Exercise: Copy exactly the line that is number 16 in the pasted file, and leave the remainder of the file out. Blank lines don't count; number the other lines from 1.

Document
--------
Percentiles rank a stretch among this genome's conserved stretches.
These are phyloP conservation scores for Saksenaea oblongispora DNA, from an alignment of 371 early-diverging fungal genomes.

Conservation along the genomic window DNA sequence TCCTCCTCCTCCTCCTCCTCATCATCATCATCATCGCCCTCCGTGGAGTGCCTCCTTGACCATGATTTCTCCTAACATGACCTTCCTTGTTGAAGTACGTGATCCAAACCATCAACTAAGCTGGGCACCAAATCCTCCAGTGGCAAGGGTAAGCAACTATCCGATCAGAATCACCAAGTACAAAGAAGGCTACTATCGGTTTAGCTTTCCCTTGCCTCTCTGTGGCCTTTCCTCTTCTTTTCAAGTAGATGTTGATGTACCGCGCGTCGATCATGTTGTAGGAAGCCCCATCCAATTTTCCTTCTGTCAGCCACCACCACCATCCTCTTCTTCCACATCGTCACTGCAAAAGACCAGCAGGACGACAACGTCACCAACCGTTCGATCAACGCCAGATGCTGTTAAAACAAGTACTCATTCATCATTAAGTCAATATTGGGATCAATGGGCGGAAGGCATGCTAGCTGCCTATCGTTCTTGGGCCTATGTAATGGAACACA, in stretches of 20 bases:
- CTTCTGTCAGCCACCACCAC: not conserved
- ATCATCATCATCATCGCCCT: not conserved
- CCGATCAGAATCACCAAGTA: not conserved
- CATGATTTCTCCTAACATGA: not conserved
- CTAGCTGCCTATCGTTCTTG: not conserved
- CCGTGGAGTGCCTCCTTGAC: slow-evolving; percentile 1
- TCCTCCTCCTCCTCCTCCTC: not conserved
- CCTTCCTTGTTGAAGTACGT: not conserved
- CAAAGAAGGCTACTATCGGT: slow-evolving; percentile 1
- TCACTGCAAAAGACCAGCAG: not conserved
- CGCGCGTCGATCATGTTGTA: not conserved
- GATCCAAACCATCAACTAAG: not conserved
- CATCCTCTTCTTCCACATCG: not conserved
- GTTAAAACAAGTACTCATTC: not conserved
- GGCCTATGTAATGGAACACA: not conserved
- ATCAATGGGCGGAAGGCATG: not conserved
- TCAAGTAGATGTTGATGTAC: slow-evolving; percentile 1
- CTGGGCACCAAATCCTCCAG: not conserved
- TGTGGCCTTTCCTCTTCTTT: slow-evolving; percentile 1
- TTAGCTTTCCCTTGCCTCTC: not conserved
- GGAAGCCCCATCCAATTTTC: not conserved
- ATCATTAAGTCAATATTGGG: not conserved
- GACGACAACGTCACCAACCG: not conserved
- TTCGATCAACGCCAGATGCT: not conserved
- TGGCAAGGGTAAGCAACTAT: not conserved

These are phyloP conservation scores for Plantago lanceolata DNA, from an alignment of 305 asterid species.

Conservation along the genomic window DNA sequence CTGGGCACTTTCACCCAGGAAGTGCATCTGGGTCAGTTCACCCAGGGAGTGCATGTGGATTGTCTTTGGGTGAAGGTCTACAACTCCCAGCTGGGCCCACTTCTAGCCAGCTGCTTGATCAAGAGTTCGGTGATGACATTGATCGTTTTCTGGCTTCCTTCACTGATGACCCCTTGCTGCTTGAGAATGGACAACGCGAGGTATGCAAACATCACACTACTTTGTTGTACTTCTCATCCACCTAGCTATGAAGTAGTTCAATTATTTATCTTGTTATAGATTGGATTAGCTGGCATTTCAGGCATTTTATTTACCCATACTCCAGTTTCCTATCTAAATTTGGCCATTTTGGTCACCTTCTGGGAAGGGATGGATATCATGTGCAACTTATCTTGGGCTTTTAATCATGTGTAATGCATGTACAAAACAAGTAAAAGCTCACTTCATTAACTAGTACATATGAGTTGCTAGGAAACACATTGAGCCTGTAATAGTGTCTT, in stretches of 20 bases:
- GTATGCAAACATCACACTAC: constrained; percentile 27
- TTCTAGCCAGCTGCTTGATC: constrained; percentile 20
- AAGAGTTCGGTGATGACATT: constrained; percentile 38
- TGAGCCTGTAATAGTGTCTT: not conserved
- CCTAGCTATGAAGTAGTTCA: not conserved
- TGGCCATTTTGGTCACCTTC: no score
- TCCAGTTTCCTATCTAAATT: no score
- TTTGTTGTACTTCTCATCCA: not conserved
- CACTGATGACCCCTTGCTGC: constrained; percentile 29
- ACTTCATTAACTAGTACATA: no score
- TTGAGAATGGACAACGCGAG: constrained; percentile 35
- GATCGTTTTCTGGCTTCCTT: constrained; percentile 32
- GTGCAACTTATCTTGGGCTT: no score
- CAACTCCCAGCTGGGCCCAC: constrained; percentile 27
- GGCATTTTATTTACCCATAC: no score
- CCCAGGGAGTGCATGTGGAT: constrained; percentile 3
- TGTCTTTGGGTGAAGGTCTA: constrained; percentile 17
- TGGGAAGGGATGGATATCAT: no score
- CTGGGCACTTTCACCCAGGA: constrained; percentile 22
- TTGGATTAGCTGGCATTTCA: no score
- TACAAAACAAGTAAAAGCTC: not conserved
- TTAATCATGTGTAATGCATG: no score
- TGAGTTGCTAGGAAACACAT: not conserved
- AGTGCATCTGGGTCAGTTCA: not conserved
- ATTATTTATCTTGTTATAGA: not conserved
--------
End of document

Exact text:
- CATCCTCTTCTTCCACATCG: not conserved